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My Experience with the Pledge of Allegiance

Brandon Seger

It must be an axiom of human nature that someone who far disagrees with another person over a subject will venture ridicule or a comment of distaste toward that individual.

The day was Tuesday, during the later half of the month of March, in which I spent the bulk of day at my school, as is required of all students -- unless one is interrupted by the unfortunate occurrence of illness or if one undertakes the opportunity of playing hooky. It so happened that neither of these possibilities took place on that day, and therefore I proceeded to school as usual. School would approach a close in two months, so I didn't mind being there.

Shortly after my arrival at school, the bell rang and the massive volume of students undertook the effort of going to first period. For me, first period was Algebra II, so in time that period came to an end after over a half hour of listening to my instructor's lecture and recording notes, which on that day consisted of factoring polynomials.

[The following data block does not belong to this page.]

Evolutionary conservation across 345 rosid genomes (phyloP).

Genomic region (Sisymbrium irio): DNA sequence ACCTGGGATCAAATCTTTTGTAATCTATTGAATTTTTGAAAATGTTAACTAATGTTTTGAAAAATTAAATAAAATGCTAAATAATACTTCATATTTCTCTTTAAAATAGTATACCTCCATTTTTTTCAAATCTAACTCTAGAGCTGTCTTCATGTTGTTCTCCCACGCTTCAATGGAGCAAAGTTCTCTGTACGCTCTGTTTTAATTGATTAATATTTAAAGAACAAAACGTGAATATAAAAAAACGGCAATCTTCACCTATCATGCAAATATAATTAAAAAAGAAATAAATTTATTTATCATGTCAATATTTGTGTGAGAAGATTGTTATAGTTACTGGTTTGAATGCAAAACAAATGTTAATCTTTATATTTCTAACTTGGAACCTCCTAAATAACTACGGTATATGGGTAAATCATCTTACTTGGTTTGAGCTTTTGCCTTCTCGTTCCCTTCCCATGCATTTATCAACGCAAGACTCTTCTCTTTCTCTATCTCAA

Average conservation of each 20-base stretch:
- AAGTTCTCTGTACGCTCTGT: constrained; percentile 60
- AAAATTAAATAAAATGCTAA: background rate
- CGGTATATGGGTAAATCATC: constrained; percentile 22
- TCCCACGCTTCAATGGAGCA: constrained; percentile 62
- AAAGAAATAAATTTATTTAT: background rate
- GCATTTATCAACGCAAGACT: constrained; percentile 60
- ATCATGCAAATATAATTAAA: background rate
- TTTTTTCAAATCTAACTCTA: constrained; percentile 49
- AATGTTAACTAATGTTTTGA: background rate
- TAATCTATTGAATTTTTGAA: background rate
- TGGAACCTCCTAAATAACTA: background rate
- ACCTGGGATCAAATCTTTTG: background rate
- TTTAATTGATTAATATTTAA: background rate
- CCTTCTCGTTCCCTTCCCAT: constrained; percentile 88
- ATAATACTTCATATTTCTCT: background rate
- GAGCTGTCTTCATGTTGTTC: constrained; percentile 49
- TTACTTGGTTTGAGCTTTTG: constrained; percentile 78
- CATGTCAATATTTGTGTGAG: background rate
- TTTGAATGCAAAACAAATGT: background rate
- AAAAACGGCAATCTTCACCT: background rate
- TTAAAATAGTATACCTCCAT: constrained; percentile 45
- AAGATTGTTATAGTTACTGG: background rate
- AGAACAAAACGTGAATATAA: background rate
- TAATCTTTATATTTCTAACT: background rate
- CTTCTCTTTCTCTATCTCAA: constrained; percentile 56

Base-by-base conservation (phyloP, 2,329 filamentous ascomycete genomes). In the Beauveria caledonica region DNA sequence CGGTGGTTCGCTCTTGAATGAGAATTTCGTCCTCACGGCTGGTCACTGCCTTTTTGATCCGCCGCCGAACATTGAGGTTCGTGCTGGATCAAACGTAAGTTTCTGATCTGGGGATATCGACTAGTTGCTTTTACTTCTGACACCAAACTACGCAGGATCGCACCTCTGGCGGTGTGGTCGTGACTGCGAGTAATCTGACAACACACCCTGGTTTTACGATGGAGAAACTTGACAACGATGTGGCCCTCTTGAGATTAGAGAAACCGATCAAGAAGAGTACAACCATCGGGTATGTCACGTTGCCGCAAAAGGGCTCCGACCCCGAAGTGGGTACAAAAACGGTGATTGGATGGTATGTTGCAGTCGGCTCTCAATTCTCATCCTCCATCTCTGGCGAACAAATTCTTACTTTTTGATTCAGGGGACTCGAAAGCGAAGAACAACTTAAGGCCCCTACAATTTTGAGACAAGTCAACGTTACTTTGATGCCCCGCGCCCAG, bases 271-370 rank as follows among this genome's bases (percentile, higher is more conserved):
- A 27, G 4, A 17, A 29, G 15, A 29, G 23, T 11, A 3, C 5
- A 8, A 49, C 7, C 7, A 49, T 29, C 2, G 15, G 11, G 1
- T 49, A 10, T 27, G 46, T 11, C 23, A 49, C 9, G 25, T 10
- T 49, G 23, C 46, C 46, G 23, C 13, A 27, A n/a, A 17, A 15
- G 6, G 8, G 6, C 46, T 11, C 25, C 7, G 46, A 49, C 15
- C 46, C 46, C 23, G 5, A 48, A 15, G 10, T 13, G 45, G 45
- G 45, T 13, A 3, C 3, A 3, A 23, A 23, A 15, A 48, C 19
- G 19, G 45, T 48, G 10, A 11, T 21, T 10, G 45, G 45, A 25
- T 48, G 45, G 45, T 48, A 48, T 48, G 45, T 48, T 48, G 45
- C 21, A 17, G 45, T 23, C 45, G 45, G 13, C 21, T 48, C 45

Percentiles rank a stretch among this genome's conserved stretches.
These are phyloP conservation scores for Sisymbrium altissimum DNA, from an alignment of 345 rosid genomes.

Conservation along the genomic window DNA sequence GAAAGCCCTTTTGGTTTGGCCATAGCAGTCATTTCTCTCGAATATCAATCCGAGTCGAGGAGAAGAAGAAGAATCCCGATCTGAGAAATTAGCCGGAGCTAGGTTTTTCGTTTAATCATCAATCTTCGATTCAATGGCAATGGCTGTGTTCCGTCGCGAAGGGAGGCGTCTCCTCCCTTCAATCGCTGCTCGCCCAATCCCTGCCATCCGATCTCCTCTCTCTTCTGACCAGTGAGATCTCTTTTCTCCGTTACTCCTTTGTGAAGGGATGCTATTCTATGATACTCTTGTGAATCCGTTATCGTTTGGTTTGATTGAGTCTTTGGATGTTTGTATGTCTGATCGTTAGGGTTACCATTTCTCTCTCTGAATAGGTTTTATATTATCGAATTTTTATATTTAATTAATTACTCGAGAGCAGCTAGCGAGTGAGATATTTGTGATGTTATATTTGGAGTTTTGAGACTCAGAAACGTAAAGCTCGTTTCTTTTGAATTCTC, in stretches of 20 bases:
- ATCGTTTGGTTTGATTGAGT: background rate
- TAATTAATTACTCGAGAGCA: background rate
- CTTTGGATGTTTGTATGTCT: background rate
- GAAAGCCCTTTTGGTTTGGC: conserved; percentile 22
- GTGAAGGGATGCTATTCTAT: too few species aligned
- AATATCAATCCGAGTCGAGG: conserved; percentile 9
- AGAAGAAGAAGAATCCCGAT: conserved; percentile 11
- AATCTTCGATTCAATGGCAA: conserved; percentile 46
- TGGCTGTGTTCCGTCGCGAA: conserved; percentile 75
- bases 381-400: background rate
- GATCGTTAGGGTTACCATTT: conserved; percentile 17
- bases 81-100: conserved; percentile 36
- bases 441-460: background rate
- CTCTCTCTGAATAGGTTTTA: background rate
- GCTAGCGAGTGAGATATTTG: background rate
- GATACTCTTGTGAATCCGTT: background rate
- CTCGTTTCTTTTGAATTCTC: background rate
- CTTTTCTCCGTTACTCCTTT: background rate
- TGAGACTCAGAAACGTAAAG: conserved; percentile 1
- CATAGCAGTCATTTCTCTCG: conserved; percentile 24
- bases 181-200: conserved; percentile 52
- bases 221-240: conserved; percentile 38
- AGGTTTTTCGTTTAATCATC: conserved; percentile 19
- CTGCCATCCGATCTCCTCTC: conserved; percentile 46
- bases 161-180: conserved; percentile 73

Next I went to my U.S. History class, my only advanced placement course that year (others were honors courses though). A displeasing fact of second period was the Pledge of Allegiance, in which the entire class, along with the teacher, stood up, with right hands pressing against our chests, as we faced the flag that hung just below the ceiling at the cornet of the room. Additionaly, as we all stood in that position, we recited the pledge.

Unfortunately, it was the new pledge, the one approved in the 1950's. Two controversial words resided in the pledge, "under God." If you inquire me of it, I think it is wrong to have these two words in the pledge. Not to disrespect the beliefs of others, but in fact to preserve those beliefs. I do not think the school, a public one at that, should condone certain beliefs in such practices as reciting the pledge.

Regardless, the class recited the pledge in entirety, and no one ever did object to the pledge or otherwise sit down in silence during it as a protest. Not even myself, a nonreligious person who disagrees with it. The teacher, the students, and the speaker over the intercom all joined one another in unanimous recitation of the pledge.

So what course of action did I undertake during the recitation, since I disagreed with that bit in the pledge? Well, what I have done varies from day to day. Some days, I'll say "under God" while having my left hand in my pocket with fingers crossed, as to signify that I'm lying when I say that. This way, no student surrounding where I sat would discover my objection.